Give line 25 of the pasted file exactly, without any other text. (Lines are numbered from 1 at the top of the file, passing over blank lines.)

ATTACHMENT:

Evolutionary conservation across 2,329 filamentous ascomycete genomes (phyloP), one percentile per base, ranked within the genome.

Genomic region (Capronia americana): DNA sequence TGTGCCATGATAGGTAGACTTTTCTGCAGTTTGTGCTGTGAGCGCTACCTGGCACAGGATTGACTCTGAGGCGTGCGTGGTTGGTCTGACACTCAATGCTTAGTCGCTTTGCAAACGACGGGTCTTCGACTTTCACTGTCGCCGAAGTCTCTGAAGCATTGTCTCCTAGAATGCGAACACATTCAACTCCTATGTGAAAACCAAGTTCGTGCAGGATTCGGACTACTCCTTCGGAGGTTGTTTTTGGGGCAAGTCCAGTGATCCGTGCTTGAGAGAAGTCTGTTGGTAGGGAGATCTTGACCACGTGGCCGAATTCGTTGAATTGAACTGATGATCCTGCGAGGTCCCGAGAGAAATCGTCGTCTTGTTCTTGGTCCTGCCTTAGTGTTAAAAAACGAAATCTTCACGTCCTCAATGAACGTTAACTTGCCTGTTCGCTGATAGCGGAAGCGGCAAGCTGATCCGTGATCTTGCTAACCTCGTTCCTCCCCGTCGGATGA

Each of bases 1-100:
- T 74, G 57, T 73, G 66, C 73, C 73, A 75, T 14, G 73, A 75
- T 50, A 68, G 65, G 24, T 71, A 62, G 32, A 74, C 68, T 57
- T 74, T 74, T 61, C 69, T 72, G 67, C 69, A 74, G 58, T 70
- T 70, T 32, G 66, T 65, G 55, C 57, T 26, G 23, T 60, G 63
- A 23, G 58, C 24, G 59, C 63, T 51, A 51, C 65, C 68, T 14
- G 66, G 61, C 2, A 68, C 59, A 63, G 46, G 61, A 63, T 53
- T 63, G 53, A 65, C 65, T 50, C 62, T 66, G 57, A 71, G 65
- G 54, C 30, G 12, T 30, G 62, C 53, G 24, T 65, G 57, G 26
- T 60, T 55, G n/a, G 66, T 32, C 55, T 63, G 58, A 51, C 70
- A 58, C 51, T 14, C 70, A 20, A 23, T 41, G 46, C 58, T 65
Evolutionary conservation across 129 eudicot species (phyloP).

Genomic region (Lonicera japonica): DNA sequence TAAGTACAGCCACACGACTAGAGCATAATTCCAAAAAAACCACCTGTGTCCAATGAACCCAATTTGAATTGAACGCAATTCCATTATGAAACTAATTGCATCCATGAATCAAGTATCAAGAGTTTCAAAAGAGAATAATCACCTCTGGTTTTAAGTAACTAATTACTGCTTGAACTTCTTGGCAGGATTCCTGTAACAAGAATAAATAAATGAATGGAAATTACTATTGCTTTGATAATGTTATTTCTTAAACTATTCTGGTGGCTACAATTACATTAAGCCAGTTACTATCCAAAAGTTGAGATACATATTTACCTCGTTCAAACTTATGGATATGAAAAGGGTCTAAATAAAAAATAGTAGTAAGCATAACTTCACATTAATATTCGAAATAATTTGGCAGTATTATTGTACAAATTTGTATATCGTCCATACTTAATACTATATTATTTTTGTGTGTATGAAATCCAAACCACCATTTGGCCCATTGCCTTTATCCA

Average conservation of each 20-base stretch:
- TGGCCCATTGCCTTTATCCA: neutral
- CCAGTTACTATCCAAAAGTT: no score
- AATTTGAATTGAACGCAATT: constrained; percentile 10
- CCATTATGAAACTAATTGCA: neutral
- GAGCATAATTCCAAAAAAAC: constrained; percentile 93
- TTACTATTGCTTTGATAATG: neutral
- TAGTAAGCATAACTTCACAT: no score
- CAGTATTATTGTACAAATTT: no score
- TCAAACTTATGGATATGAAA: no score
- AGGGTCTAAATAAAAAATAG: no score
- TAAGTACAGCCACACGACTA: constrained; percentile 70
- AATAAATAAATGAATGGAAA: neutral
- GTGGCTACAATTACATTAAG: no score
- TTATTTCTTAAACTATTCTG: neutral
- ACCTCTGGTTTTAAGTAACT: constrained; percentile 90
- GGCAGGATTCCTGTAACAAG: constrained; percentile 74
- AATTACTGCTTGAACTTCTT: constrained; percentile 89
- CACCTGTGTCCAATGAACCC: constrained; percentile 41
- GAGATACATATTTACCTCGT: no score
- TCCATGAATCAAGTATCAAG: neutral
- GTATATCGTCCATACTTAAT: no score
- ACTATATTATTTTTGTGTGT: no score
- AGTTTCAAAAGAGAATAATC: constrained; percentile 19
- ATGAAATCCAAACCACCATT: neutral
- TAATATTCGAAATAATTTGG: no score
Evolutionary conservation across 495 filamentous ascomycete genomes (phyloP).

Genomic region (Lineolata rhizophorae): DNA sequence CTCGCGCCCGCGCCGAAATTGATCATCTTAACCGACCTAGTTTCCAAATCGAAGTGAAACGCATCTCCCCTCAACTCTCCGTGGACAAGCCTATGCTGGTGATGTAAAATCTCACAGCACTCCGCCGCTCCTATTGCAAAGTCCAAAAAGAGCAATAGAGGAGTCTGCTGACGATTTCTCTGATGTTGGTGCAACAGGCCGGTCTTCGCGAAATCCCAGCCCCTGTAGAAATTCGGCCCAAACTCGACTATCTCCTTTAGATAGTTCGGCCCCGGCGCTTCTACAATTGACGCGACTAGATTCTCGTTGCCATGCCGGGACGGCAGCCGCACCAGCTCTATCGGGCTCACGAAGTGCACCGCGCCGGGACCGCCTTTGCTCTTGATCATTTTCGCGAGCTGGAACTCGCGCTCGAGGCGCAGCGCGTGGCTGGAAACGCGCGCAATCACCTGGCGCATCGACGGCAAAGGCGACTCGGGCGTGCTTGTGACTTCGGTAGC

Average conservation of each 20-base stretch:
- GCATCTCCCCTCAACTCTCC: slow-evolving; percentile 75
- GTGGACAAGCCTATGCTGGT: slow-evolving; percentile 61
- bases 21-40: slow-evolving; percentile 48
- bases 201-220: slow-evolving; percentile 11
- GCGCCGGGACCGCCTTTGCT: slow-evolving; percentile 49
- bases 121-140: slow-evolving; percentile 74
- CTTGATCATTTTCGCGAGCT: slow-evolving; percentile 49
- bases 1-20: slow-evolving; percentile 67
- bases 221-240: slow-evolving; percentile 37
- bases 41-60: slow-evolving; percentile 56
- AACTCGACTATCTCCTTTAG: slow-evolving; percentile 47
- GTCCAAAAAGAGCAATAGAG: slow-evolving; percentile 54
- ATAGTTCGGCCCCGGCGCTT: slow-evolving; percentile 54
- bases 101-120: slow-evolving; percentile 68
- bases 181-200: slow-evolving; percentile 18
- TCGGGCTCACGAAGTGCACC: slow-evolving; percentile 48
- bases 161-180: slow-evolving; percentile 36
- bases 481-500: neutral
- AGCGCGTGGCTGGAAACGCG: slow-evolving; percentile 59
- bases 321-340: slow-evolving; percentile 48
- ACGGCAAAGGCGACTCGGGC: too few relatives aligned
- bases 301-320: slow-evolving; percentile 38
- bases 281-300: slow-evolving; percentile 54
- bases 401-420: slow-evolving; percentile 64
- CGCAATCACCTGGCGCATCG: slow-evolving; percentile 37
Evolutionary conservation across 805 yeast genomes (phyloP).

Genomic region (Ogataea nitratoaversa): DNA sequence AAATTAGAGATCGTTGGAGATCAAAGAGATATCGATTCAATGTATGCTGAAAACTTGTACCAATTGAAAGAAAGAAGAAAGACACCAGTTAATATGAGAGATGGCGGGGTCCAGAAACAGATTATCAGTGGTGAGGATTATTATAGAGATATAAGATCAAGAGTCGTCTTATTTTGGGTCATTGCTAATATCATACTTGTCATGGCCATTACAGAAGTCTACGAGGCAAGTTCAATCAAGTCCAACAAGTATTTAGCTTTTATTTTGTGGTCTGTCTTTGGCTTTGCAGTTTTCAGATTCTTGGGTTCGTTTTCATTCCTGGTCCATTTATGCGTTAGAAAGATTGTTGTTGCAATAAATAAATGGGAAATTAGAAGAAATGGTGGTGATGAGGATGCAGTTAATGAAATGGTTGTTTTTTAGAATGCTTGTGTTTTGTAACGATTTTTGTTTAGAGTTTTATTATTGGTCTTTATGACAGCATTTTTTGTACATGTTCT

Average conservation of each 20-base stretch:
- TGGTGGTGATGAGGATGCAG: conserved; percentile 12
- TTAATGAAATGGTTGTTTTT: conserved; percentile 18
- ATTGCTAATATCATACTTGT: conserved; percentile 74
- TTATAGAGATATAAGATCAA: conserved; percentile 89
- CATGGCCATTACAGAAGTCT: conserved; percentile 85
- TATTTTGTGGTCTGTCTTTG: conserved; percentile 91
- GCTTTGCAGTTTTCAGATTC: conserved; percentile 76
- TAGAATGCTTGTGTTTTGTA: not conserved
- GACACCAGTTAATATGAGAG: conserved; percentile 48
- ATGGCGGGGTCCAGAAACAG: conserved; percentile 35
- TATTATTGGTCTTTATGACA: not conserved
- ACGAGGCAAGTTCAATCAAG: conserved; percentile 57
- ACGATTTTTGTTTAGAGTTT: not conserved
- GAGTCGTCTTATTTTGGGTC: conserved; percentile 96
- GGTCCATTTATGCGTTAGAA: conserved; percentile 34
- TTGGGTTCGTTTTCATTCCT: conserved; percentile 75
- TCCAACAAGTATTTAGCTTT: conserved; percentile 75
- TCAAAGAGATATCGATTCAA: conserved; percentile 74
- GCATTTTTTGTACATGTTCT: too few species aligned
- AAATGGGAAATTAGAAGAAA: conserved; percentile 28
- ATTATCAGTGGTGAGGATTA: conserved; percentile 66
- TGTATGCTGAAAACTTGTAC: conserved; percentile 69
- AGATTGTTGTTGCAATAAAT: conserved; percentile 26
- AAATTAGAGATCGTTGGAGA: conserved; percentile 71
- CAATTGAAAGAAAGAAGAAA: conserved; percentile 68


- TCAAACTTATGGATATGAAA: no score